A poll published in Monday’s edition of USA Today has shown the American passion for the US Space Shuttle is alive and well, with nearly 75 per cent of those polled supporting the continuation of the multi-billion dollar program on the eve of the long-awaited Return to Flight of the fleet.
Discovery is now officially in her launch countdown, as NASA aim for a 3:51pm EDT (8:51pm UK time) lift off on Wednesday – with current weather forecasts noting a 70 per cent chance of acceptable conditions to launch.
While internet message boards continue to have their fair share of “Shuttle Bashers” – usually originating from a dislike of the huge drain on NASA’s budget, when the billions of their tax money could have been spent on other areas of the Space Agency’s mandate – the American public appear to disagree, and in large numbers.
The poll, conducted by USA TODAY/CNN/Gallup, noted that only 21 per cent of those questioned wanted to see the discontinuation of flights from Discovery, Atlantis and Endeavour – currently set for retirement in 2010. Nearly three quarters backed the Shuttle fleet.
The level of public interest in the Shuttle is still in question, with commentators awaiting both the level of media interest and home-based awareness for the launch of Discovery – the first launch in two and a half years. That has already been boosted by the news that over 2,500 media members have been accredited coverage rights for STS-114 – and a potential public audience of 500,000 in and around the Kennedy Space Center facility for the lift off.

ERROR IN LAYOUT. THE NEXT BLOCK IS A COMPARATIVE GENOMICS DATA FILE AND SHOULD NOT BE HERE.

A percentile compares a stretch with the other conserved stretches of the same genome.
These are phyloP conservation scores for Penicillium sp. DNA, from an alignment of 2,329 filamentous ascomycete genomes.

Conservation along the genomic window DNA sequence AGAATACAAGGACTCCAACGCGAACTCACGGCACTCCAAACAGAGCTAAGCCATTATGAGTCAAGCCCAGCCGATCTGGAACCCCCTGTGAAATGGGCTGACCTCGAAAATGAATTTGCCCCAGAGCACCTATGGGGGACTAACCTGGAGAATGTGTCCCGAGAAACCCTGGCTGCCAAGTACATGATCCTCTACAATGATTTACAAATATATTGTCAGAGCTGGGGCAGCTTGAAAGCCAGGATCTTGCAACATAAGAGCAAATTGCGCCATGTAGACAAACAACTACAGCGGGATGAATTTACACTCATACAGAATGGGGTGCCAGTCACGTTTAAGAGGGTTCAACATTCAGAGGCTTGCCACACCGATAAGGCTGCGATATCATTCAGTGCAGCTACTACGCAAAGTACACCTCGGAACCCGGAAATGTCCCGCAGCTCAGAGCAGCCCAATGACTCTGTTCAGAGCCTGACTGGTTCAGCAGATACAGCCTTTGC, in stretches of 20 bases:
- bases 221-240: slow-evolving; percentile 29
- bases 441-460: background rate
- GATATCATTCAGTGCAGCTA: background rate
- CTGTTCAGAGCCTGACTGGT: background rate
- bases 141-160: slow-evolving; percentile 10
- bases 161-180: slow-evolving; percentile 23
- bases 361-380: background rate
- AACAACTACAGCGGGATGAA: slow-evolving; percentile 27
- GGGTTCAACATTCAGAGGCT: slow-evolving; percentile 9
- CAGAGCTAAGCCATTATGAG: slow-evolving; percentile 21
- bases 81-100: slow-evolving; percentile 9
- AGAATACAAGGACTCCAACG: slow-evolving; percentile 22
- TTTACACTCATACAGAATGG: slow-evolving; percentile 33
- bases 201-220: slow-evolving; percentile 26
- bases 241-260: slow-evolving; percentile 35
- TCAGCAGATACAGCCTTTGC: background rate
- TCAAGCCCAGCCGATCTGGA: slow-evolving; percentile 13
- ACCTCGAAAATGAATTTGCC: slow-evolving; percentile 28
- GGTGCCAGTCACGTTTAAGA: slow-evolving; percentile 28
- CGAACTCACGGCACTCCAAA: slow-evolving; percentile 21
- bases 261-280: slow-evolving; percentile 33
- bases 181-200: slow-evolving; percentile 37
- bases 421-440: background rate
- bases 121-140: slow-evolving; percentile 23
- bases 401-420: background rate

However, other key points from the poll – based on a survey of 1,009 adults polled June 24-26 – were less than positive when it came to NASA itself.
20 per cent of those questions have a “great deal” of confidence that NASA can prevent future Shuttle accidents, a figure that has almost halved since the poll conducted immediately after the Columbia accident in February, 2003.
Over $4 billion of NASA’s 2005 budget has been allocated to the Return to Flight of the Shuttle fleet, a key step in President Bush’s “Vision of Space Exploration” – otherwise known as “Moon, Mars and Beyond.”
While the Shuttle gained huge support, those questioned about whether they support money being set aside to send humans to Mars polled 40 per cent in approval of the vision, while 58 per cent opposed it.
Ironically, NASA’s three Orbiters will be replaced by the CEV (Crew Exploration Vehicle) – a ship designed to be able to transport astronauts to the Moon and Mars.